By Ethan Bilby and Adrian Croft
BRUSSELS (Reuters) - International donors pledged 3.25 billion euros ($4.22 billion) on Wednesday to help Mali recover from a conflict with al Qaeda-linked Islamists, exceeding the West African country's target.
The development drive for Mali, one of the world's poorest countries, is aimed at halting a resurgence of the rebels driven out of major northern towns by a French-led offensive this year.
"More than 3.25 billion euros have been mobilized at this conference," French President Francois Hollande told the meeting, organized jointly by France and the European Union.
More than 100 delegations took part in the conference, including 10 presidents or prime ministers.
The EU's executive Commission will allocate 524 million euros to Mali. Large pledges by France, the United States, Britain, Germany, Denmark, the Netherlands, the Islamic Development Bank and others enabled the West African country to exceed its goal of raising two billion euros.
It needs the money to fill a funding gap in a 4.34 billion euro plan to keep the peace and build infrastructure over this year and next.
EU, French and Malian officials declared the conference a success. "It went beyond what we could have hoped for ... This conference marks a new chapter in the fight of civilization against terrorism," Malian President Dioncounda Traore told a news conference.
French and EU officials said that releasing the bulk of the money was dependent on Mali fulfilling its commitment to holding presidential elections on July 28.
"We cannot wait for the elections. One third of the EU commitment will be financed before, but two thirds depends on the elections," French Development Minister Pascal Canfin told Reuters.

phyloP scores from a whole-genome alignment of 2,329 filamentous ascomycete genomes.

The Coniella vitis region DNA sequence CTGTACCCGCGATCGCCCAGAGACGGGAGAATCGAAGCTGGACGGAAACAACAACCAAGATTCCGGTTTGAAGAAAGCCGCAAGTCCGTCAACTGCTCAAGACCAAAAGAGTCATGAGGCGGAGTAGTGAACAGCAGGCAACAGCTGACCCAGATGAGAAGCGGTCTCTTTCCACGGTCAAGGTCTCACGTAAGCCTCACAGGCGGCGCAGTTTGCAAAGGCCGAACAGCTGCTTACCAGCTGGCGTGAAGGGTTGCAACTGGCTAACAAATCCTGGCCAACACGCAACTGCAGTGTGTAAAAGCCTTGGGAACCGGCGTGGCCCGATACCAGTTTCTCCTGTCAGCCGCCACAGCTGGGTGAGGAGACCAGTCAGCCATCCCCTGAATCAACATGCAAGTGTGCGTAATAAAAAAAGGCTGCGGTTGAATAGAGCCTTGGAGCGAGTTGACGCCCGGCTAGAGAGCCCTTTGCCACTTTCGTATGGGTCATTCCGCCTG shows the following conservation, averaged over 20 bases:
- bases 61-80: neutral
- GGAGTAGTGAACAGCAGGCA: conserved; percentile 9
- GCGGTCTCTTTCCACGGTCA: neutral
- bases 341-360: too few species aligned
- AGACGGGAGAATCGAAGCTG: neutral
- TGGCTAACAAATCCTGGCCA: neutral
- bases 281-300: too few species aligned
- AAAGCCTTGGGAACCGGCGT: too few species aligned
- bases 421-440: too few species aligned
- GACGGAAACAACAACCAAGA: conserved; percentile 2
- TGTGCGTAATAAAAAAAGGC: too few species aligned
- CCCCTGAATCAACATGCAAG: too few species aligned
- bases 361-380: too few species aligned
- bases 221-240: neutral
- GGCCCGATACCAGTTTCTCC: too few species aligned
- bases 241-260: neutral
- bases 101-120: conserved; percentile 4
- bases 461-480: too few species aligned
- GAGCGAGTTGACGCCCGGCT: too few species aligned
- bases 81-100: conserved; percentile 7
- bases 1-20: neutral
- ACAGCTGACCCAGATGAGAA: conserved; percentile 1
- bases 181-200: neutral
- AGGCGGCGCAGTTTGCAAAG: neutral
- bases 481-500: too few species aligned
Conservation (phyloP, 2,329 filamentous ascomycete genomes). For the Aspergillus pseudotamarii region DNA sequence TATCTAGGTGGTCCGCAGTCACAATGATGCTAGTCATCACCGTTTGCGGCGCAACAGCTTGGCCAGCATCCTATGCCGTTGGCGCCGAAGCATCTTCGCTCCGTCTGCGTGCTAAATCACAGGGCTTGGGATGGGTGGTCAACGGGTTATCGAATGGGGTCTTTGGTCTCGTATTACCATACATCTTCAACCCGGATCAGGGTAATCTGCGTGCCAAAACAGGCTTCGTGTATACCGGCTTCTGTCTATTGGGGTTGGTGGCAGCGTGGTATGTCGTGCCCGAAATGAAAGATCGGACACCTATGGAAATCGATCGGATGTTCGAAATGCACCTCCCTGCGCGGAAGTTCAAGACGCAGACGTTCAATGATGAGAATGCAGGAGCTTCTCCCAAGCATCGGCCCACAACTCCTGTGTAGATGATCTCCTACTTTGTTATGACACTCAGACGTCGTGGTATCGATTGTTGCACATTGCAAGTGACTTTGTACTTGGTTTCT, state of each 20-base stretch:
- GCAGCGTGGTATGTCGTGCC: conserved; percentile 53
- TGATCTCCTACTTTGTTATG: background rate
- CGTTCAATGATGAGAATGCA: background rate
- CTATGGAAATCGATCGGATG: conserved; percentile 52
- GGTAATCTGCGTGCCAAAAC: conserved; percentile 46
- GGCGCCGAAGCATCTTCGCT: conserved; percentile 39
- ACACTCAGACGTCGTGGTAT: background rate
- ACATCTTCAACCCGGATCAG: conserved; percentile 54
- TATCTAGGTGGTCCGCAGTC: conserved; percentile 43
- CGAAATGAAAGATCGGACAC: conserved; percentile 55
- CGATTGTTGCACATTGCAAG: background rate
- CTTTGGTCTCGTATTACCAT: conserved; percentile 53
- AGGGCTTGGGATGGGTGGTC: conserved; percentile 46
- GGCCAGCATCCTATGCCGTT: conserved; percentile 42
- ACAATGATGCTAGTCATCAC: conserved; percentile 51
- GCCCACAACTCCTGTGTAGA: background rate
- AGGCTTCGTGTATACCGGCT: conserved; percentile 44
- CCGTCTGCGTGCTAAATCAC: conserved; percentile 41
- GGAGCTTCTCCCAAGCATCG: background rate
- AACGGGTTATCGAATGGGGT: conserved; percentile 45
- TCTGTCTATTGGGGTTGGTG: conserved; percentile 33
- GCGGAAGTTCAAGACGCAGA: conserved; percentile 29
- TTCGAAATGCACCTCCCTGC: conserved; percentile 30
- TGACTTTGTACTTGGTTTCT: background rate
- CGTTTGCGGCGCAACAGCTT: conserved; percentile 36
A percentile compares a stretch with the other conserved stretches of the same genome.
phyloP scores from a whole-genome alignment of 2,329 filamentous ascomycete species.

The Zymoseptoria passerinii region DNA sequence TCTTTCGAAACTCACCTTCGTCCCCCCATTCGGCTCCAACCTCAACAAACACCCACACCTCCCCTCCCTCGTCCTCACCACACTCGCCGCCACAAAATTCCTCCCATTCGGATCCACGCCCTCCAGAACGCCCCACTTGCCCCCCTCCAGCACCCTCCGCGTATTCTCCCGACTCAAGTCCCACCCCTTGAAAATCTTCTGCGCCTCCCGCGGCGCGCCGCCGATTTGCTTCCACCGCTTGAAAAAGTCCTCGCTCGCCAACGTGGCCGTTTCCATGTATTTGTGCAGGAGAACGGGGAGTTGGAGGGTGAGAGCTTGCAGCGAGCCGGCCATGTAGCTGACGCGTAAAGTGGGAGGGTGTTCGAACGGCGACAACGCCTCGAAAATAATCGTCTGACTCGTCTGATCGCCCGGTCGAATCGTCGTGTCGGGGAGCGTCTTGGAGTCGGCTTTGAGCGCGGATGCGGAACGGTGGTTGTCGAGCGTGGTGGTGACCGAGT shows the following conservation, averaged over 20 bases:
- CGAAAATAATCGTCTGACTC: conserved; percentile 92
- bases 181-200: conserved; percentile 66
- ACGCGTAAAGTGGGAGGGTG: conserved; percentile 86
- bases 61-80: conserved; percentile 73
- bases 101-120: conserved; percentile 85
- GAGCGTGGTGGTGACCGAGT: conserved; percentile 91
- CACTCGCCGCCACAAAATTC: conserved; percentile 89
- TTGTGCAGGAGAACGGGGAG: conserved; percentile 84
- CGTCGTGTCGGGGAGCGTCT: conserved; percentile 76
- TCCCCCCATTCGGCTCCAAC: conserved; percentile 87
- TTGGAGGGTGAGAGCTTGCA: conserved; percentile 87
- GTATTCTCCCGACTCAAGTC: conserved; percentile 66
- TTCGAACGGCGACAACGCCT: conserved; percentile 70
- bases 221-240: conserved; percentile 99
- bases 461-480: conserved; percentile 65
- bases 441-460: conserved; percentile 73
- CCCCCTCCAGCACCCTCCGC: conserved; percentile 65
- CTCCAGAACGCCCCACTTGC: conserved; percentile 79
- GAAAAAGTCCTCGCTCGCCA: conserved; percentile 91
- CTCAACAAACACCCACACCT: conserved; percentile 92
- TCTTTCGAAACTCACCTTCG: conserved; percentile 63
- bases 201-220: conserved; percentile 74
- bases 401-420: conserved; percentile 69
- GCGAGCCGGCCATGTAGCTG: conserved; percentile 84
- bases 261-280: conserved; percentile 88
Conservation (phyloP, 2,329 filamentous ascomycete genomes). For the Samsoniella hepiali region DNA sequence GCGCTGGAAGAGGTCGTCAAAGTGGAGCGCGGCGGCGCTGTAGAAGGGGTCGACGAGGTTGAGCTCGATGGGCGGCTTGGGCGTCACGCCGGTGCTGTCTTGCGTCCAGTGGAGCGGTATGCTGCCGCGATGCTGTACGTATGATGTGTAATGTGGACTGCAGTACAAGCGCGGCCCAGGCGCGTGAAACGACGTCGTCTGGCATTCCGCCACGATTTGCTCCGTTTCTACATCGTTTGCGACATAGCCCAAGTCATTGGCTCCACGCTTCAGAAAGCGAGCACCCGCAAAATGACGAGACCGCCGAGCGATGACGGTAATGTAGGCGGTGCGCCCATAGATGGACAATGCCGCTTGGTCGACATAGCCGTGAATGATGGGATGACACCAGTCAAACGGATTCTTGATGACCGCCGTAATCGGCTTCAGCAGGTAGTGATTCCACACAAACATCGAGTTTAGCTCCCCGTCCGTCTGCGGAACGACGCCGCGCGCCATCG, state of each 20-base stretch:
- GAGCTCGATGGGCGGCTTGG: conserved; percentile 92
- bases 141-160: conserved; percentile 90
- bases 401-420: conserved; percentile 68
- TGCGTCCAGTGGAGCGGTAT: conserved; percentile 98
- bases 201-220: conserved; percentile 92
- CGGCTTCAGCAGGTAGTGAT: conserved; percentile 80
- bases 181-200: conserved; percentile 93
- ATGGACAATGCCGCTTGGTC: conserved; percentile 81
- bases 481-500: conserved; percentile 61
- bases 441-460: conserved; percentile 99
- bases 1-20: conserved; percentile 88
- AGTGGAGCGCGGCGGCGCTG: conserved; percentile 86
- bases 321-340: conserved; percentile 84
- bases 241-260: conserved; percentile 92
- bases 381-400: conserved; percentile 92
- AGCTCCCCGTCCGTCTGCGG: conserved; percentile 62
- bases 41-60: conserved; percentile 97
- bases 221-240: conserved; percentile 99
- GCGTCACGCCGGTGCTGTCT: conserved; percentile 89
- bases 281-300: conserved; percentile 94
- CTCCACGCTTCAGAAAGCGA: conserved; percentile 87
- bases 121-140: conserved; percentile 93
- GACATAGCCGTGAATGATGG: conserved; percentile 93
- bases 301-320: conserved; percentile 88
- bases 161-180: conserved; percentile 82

He also said Mali must push through reforms in justice, fighting corruption, public finances and decentralizing power.
NO BLANK CHEQUE
Mali's implementation of reforms will be strictly monitored by the donors.
"Nothing is a blank check, everything is covered by this plan for 2013-2014 and the progress will be evaluated based on the objectives of this plan," Andris Piebalgs, the EU's development commissioner, told Reuters.
Aid group Oxfam welcomed the pledges, but said they should be seen as "a down payment, not a one-off check".
France launched a ground and air operation in its former colony in January to break the Islamist rebel hold on the northern two-thirds of the country, saying the militants posed a threat to the security of West Africa and Europe.
The rapid offensive took back most of the territory seized by the militants but has failed to stop them from waging a guerrilla war.
Hollande dismissed comparisons between Mali and Afghanistan.
"In Mali, the terrorists have been beaten. I don't say there are none left, I don't say there is no risk, but there is no longer any fighting," he said.
Mali continues to suffer a humanitarian crisis, with more than 174,000 refugees in neighboring countries and 300,000 internally displaced.
Some 750,000 Malians need food assistance and 660,000 children face malnutrition, according to Kristalina Georgieva, the EU's humanitarian aid commissioner.
"At the moment conditions are better in the camps than they are at home," Georgieva told Reuters.
"This is why this focus on the early recovery of basic services is so crucial. As long as people live better in the camps than they live at home, they're not going to go back."
(Additional reporting by Justyna Pawlak; editing by Mike Collett-White)